Saturday, February 4, 2012

Hackers force us to make JSF more secure

There's been some commentary on the recent article, "China's Role in JSF's Spiraling Costs." TaoSecurity (Richard Bejtlich’s) has an excellent blog on this, which follows up on a tweet by @4n6ir.

However, I have a different take:
“Before the intrusions were discovered nearly three years ago, Chinese hackers actually sat in on what were supposed to have been secure, online program-progress conferences, the officials say.”
This sounds a lot like “FBI Admits Hacker Group’s Eavesdropping.” So after at least three years we still haven’t learned how to keep our secure conference calls, well, um, actually secure – but that’s a digression.

The article on the Joint Strike Fighter (JSF) goes on: ”…need for redesign of critical equipment. Examples include specialized communications and antenna arrays for stealth aircraft, as well as significant rewriting of software to protect systems vulnerable to hacking.”
The JSF’s software systems had serious vulnerabilities: “Defense analysts note that the JSF’s information system was not designed with cyberespionage, now called advanced persistent threat, in mind.” The JSF’s Multifunction Advanced Data Link (MADL) was dropped entirely because of reported “money issues.”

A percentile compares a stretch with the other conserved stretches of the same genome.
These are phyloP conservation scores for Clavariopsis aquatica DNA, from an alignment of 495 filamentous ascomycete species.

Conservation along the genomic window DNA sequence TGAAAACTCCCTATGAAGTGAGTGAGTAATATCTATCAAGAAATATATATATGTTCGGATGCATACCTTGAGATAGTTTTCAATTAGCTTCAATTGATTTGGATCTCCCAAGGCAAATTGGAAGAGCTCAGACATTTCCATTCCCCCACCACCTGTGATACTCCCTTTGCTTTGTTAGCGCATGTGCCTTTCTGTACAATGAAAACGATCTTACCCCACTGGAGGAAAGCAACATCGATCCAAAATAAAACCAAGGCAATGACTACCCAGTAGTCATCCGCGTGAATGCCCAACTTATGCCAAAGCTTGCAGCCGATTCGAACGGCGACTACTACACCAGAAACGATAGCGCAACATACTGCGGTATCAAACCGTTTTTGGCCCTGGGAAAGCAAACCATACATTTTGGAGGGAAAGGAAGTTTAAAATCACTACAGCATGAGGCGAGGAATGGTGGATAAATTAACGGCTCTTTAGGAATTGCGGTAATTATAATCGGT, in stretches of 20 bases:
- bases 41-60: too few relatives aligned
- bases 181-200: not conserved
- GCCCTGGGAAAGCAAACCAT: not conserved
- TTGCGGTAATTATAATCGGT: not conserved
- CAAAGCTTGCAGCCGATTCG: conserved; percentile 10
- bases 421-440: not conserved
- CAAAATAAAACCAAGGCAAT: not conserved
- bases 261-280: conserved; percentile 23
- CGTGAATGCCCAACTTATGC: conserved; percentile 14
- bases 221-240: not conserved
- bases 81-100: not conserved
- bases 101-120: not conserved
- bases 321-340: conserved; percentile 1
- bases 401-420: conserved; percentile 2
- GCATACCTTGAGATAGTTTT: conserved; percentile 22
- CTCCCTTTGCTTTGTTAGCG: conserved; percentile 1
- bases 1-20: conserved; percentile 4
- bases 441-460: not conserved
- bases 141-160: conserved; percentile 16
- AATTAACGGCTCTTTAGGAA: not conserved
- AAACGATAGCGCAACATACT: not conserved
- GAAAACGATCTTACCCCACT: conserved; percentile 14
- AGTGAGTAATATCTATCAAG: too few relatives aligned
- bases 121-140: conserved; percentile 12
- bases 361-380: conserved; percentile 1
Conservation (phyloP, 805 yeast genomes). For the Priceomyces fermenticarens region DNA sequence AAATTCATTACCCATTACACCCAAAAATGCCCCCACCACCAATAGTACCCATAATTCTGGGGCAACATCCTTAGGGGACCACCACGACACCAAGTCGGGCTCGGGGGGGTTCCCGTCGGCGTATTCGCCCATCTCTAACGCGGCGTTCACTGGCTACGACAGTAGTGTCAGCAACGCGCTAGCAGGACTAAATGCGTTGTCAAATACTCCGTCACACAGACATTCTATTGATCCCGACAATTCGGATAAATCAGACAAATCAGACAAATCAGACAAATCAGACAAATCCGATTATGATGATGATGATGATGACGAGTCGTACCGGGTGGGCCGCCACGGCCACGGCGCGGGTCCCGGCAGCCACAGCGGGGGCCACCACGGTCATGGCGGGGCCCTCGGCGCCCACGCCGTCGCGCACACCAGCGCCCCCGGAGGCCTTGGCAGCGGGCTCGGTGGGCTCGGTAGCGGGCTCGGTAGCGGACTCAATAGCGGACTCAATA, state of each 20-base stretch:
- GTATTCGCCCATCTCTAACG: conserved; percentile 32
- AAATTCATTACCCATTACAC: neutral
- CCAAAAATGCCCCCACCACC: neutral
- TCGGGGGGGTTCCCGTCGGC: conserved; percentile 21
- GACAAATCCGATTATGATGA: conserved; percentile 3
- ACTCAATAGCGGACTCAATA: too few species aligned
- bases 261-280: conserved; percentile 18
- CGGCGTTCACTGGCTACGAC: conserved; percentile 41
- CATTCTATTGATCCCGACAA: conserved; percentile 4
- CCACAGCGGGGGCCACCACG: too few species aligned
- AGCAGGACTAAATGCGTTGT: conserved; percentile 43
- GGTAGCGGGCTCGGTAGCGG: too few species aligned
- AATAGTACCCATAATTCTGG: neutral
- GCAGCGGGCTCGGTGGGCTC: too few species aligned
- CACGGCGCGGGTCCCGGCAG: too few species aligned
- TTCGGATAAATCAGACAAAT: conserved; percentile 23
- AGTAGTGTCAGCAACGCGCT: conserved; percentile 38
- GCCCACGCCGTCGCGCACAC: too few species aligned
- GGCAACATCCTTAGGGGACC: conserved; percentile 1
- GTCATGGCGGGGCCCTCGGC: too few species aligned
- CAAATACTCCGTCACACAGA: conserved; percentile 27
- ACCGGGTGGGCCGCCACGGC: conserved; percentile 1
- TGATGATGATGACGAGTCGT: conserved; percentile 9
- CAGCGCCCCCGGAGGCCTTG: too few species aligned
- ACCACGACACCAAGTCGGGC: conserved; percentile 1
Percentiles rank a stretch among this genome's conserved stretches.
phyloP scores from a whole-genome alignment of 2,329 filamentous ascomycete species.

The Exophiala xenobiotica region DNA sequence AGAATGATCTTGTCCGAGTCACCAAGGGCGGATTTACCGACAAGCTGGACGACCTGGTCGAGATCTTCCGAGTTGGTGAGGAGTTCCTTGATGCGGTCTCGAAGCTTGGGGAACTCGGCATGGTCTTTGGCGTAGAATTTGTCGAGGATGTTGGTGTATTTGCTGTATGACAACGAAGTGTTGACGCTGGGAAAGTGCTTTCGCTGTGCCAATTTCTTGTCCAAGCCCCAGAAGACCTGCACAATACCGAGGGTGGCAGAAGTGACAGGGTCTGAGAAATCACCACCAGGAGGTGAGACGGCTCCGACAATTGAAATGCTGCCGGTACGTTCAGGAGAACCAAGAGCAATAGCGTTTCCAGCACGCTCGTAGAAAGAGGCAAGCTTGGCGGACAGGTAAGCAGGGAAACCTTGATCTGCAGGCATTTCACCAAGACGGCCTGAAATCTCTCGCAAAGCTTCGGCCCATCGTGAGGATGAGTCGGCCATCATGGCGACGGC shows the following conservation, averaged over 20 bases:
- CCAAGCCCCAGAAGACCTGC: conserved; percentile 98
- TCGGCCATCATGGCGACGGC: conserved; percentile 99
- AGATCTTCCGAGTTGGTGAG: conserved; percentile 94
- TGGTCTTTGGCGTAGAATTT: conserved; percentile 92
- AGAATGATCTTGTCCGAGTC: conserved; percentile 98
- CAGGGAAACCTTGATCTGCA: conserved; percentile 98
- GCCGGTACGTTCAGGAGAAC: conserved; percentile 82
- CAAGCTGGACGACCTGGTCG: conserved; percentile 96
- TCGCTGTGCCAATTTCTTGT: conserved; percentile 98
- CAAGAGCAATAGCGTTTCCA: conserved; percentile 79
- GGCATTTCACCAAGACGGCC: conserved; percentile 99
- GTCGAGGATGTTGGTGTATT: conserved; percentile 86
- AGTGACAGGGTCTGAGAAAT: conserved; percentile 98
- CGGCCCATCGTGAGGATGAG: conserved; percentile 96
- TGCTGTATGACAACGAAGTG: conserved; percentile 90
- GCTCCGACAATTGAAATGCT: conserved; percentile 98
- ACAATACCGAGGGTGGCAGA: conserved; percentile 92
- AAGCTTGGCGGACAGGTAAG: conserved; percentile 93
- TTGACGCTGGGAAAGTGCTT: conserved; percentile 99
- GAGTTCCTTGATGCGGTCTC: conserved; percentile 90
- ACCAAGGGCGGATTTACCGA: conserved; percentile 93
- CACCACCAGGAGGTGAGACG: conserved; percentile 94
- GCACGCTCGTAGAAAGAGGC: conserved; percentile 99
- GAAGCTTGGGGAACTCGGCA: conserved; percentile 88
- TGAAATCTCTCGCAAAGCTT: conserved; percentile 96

We were building one of the most “computerized” and “networked” fighter planes in the world. Imagine if the plane went into production with those serious software vulnerabilities and it was open to attack via it’s own aerial network? It’s not like adversaries haven’t already demonstrated their ability to hack our communications channels in the field to hijack drone telemetry, video, and perhaps to crash them.
If there is a silver lining here, it’s that when the JSF does fly it’s systems will be better protected against software vulnerabilities and it won’t be broadcasting a SSID, although a Mach-2 WAP would have been pretty cool.

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